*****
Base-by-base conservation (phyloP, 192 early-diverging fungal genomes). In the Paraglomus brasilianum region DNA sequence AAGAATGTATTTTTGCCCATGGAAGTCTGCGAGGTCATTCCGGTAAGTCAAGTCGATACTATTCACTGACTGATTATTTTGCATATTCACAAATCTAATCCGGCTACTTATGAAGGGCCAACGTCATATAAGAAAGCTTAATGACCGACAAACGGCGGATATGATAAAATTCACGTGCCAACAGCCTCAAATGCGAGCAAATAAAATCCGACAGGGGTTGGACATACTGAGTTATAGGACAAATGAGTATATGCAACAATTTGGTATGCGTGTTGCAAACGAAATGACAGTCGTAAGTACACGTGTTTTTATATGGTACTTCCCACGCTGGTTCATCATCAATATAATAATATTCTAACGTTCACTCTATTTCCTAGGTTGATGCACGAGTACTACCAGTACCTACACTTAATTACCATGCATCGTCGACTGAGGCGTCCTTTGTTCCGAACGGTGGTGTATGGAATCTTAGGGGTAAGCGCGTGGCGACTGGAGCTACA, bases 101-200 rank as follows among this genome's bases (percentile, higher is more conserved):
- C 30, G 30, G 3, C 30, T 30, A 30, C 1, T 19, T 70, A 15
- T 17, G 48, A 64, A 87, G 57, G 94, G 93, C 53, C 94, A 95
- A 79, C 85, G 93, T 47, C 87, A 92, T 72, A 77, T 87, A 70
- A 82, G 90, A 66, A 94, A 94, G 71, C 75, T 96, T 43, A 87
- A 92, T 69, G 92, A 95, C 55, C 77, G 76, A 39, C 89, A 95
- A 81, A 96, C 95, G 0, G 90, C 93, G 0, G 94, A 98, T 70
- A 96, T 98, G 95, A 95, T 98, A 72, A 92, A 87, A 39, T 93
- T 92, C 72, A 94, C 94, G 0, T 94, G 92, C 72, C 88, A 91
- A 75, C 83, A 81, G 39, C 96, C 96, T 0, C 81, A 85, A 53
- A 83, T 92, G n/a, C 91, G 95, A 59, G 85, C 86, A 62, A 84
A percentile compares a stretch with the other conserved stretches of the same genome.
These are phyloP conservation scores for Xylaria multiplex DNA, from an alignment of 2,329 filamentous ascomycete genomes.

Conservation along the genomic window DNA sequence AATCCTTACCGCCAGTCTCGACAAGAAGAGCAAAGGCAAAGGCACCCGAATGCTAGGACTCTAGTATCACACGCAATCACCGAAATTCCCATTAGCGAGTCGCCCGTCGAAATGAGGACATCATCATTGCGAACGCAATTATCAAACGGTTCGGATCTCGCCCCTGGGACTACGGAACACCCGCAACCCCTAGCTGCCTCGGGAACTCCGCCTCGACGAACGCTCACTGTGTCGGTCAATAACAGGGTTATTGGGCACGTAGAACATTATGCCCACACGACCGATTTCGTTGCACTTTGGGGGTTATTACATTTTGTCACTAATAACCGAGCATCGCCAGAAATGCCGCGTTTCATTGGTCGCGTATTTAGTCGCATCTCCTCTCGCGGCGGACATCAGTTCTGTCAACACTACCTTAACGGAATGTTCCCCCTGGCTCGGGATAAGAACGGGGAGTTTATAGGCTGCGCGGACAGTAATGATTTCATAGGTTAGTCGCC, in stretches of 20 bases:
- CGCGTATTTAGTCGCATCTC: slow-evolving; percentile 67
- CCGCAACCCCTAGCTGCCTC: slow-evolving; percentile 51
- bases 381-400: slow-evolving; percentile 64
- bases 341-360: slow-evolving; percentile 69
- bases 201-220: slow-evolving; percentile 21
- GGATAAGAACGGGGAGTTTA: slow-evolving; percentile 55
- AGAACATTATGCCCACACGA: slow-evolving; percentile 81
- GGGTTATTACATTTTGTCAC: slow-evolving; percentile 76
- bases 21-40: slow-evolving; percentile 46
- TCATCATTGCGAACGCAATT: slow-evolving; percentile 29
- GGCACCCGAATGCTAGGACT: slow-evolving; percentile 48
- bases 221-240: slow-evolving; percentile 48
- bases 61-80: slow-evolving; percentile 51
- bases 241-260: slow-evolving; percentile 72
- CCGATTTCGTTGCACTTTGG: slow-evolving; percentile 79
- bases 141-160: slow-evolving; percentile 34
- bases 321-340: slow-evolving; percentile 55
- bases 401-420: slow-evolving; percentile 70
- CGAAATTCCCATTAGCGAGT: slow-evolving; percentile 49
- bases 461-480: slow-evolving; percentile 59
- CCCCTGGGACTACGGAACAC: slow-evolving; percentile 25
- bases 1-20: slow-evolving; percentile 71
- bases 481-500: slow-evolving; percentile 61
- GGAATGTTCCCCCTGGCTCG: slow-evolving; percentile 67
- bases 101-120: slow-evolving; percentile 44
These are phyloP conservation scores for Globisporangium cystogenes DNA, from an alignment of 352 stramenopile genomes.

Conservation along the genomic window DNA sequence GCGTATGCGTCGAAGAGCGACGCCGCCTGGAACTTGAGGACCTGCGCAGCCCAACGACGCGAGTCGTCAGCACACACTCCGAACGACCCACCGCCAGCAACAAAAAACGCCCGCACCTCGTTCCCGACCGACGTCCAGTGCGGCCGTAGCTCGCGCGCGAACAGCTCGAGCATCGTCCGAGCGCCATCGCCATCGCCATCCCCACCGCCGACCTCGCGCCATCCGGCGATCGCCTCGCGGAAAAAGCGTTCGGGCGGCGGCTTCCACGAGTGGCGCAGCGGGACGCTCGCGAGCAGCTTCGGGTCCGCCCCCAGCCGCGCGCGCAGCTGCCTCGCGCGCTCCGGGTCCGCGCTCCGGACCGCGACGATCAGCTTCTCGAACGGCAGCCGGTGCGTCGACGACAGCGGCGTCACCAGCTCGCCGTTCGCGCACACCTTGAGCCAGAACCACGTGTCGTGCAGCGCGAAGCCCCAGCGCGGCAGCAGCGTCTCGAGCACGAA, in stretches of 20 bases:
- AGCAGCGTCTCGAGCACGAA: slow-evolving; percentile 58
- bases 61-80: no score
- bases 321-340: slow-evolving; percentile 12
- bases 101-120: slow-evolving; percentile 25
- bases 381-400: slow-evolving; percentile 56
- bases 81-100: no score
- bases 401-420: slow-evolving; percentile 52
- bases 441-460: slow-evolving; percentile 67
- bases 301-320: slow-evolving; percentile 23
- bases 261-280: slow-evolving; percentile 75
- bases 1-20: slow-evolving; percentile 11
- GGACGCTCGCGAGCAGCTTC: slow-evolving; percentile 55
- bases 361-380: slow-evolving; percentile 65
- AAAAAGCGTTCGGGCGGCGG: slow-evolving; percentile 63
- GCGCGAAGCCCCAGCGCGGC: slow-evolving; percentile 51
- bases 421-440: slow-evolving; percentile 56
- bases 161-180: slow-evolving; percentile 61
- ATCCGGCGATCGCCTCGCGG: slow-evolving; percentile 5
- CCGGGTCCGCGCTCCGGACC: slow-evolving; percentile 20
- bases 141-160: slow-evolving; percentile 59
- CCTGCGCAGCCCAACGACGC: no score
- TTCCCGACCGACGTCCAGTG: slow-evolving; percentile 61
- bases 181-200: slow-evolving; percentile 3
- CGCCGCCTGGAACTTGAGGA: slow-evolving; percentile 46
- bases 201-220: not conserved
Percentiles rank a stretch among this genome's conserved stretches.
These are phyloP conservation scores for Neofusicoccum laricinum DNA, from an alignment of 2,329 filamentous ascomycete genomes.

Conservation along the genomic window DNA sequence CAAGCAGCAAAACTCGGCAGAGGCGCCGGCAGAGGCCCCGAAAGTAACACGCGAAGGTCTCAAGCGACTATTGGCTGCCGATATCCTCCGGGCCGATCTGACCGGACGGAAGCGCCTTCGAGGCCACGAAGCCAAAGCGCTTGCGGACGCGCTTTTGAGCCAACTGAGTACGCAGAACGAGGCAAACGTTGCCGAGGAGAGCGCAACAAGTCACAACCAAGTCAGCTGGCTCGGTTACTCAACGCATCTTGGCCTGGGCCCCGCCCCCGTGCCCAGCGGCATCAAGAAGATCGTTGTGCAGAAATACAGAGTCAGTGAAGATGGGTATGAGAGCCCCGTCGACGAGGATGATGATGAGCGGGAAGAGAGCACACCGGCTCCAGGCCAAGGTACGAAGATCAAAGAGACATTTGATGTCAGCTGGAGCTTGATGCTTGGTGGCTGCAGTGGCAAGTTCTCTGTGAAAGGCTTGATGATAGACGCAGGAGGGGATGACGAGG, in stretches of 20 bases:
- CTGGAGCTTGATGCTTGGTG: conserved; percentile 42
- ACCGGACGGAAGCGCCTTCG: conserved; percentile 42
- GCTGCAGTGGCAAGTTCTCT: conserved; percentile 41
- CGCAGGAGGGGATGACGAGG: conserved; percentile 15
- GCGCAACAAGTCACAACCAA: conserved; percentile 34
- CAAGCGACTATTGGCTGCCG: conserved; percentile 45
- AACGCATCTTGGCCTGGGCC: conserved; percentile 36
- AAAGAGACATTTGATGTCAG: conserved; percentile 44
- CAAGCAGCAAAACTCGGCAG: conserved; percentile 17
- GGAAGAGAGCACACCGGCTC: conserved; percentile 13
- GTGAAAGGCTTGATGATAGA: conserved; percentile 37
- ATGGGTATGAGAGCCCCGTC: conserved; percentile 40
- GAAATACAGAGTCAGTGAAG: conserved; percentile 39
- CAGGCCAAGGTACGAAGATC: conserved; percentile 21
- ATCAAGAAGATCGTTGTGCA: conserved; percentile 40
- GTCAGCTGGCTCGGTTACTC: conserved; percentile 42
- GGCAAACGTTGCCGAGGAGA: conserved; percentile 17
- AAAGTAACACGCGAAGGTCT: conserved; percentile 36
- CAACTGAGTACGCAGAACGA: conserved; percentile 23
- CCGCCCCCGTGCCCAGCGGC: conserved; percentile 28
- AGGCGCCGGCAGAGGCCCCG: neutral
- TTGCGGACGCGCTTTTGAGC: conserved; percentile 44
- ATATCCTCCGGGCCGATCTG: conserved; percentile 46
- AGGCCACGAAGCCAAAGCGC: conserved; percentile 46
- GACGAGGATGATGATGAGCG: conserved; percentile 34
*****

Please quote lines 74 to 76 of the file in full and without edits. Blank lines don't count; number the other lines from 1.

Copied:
- GCGCAACAAGTCACAACCAA: conserved; percentile 34
- CAAGCGACTATTGGCTGCCG: conserved; percentile 45
- AACGCATCTTGGCCTGGGCC: conserved; percentile 36